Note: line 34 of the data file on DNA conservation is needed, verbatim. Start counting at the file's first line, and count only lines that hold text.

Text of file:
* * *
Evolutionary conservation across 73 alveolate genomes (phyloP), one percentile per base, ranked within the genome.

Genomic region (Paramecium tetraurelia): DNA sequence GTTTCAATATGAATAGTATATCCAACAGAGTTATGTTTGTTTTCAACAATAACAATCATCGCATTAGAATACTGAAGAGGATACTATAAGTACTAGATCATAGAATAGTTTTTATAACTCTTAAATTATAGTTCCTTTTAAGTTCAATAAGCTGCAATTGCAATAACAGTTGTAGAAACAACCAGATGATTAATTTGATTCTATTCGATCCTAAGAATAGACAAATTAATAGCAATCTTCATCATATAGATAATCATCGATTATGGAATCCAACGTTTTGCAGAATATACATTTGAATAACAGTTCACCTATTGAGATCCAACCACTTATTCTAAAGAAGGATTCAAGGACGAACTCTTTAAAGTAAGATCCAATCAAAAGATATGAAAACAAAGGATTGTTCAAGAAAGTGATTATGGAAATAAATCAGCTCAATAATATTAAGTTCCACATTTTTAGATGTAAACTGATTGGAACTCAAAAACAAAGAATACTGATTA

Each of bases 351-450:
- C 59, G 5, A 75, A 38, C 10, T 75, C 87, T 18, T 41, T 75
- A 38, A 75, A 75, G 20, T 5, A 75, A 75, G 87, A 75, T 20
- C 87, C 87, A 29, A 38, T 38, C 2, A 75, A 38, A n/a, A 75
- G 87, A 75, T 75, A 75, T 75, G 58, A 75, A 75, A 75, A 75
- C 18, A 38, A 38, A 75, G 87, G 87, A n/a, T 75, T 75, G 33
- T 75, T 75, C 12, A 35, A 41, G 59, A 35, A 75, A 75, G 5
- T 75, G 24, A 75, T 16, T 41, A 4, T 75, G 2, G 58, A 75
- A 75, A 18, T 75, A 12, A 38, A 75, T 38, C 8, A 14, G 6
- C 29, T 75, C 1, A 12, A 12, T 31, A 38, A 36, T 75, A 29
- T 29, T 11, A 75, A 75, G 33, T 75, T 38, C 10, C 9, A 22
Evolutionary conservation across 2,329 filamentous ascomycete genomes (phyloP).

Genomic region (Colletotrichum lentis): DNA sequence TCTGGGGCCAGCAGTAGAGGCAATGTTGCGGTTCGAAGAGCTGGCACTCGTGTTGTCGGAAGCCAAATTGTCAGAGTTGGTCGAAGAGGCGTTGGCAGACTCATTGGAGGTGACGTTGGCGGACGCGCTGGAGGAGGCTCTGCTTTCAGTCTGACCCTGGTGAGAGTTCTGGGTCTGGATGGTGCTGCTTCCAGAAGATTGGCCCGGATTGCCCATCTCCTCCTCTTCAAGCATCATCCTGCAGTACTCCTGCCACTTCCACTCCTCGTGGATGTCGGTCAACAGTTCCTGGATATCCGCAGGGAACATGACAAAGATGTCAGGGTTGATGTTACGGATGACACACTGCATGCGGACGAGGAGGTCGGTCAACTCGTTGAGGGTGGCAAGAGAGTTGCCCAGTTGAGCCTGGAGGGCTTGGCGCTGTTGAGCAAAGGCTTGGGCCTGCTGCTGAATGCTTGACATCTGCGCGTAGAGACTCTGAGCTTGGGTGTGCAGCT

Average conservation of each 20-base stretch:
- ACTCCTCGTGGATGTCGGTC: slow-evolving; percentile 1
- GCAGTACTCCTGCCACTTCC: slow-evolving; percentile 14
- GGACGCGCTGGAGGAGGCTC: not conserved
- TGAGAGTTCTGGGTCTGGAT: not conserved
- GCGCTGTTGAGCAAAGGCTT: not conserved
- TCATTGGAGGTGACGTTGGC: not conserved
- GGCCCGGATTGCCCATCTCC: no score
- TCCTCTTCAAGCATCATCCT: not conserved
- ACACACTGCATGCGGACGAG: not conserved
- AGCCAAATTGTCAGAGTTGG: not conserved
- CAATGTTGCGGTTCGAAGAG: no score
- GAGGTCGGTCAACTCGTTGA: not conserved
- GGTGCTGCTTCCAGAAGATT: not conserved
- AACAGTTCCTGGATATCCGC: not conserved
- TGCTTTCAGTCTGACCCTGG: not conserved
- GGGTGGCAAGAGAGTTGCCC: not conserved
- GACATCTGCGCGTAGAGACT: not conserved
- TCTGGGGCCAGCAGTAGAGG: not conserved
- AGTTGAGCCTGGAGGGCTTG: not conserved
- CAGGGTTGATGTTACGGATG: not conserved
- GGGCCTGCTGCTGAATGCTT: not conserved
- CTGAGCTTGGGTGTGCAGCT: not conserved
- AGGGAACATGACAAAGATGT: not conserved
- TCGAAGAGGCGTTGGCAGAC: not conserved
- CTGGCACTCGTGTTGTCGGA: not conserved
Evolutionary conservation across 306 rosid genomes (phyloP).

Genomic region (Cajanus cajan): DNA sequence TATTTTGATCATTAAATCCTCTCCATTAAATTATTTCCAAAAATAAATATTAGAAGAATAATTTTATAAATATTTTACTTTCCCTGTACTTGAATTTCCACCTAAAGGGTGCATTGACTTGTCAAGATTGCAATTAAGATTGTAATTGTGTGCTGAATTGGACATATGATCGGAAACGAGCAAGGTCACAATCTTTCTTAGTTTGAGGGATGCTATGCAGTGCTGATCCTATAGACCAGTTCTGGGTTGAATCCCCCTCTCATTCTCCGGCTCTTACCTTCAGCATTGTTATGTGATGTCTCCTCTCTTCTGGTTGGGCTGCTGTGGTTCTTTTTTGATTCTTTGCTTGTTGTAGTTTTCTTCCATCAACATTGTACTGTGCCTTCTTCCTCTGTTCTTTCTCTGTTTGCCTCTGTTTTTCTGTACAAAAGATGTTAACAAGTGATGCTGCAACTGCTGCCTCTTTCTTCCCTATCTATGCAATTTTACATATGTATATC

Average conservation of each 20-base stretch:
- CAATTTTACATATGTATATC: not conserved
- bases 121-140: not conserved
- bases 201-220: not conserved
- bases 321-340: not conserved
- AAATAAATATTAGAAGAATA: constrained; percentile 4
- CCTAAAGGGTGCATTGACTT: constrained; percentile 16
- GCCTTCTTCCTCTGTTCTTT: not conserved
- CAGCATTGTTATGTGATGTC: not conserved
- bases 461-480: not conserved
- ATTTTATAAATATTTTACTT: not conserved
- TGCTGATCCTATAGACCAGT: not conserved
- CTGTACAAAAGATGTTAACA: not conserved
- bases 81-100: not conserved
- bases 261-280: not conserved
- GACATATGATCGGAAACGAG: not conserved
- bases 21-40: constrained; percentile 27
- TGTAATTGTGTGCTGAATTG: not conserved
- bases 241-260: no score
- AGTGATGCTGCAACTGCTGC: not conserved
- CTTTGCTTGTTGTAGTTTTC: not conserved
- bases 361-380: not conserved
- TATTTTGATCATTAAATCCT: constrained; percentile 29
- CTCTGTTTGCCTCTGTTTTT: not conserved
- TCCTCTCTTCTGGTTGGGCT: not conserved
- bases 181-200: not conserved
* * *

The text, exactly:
- TCTGGGGCCAGCAGTAGAGG: not conserved